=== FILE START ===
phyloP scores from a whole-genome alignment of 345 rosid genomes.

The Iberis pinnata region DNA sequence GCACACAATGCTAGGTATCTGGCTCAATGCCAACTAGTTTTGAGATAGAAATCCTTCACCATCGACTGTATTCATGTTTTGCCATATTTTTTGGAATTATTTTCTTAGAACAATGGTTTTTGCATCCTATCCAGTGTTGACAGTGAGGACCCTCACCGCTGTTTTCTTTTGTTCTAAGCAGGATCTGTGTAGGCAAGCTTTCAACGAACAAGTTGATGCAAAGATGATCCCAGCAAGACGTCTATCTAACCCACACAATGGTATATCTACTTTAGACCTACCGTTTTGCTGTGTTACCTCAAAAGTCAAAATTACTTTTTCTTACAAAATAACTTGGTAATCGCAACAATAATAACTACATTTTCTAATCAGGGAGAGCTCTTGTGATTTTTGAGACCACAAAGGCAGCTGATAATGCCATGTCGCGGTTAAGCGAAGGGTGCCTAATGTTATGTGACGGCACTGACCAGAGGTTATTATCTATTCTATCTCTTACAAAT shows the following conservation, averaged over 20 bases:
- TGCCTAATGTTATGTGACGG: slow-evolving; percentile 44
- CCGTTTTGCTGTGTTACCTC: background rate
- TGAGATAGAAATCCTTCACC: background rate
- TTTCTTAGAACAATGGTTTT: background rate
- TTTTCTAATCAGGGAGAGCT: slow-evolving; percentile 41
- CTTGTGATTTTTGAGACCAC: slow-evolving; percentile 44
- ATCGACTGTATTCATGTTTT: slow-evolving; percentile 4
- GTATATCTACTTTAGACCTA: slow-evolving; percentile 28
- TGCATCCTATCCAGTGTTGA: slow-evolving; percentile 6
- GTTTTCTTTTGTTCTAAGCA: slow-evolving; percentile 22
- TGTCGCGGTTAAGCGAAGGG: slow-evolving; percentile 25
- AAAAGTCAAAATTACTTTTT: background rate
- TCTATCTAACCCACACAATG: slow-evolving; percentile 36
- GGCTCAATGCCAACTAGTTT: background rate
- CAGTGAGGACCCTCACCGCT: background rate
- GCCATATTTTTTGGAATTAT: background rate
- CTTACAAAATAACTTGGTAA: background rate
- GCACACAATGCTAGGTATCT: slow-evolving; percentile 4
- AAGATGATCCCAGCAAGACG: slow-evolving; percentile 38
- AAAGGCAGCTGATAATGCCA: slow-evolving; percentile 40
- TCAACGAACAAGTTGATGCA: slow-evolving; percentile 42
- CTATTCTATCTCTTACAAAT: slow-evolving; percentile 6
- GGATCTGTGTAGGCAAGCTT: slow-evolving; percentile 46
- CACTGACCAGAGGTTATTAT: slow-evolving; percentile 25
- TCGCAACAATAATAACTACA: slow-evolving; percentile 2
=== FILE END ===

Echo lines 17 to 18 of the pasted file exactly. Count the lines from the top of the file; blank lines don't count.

- CAGTGAGGACCCTCACCGCT: background rate
- GCCATATTTTTTGGAATTAT: background rate